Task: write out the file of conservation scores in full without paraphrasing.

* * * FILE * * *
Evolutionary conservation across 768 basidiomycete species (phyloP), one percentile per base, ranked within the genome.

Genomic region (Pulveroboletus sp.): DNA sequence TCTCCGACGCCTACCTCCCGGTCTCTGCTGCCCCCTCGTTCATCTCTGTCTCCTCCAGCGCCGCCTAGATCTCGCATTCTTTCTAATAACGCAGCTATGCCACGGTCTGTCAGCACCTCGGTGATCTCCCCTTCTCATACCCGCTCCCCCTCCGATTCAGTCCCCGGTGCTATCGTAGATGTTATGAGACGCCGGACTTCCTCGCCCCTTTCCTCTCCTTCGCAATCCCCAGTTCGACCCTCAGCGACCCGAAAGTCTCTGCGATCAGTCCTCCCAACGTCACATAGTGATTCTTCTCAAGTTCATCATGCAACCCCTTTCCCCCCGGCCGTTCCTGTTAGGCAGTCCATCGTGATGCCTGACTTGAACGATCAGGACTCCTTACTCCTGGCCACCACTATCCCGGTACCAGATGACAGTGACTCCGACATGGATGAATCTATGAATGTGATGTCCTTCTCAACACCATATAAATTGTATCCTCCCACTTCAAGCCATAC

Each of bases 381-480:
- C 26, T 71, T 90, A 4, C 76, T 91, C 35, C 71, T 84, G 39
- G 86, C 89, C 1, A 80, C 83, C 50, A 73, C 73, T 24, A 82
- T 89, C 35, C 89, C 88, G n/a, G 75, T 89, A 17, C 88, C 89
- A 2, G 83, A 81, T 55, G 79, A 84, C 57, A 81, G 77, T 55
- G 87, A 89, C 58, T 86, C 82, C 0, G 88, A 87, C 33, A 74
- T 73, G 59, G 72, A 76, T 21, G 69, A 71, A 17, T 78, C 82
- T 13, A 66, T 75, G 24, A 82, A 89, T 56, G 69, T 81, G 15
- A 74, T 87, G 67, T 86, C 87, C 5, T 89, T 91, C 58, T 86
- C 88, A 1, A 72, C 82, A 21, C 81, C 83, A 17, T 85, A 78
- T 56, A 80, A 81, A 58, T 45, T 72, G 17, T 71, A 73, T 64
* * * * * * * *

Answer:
Evolutionary conservation across 768 basidiomycete species (phyloP), one percentile per base, ranked within the genome.

Genomic region (Pulveroboletus sp.): DNA sequence TCTCCGACGCCTACCTCCCGGTCTCTGCTGCCCCCTCGTTCATCTCTGTCTCCTCCAGCGCCGCCTAGATCTCGCATTCTTTCTAATAACGCAGCTATGCCACGGTCTGTCAGCACCTCGGTGATCTCCCCTTCTCATACCCGCTCCCCCTCCGATTCAGTCCCCGGTGCTATCGTAGATGTTATGAGACGCCGGACTTCCTCGCCCCTTTCCTCTCCTTCGCAATCCCCAGTTCGACCCTCAGCGACCCGAAAGTCTCTGCGATCAGTCCTCCCAACGTCACATAGTGATTCTTCTCAAGTTCATCATGCAACCCCTTTCCCCCCGGCCGTTCCTGTTAGGCAGTCCATCGTGATGCCTGACTTGAACGATCAGGACTCCTTACTCCTGGCCACCACTATCCCGGTACCAGATGACAGTGACTCCGACATGGATGAATCTATGAATGTGATGTCCTTCTCAACACCATATAAATTGTATCCTCCCACTTCAAGCCATAC

Each of bases 381-480:
- C 26, T 71, T 90, A 4, C 76, T 91, C 35, C 71, T 84, G 39
- G 86, C 89, C 1, A 80, C 83, C 50, A 73, C 73, T 24, A 82
- T 89, C 35, C 89, C 88, G n/a, G 75, T 89, A 17, C 88, C 89
- A 2, G 83, A 81, T 55, G 79, A 84, C 57, A 81, G 77, T 55
- G 87, A 89, C 58, T 86, C 82, C 0, G 88, A 87, C 33, A 74
- T 73, G 59, G 72, A 76, T 21, G 69, A 71, A 17, T 78, C 82
- T 13, A 66, T 75, G 24, A 82, A 89, T 56, G 69, T 81, G 15
- A 74, T 87, G 67, T 86, C 87, C 5, T 89, T 91, C 58, T 86
- C 88, A 1, A 72, C 82, A 21, C 81, C 83, A 17, T 85, A 78
- T 56, A 80, A 81, A 58, T 45, T 72, G 17, T 71, A 73, T 64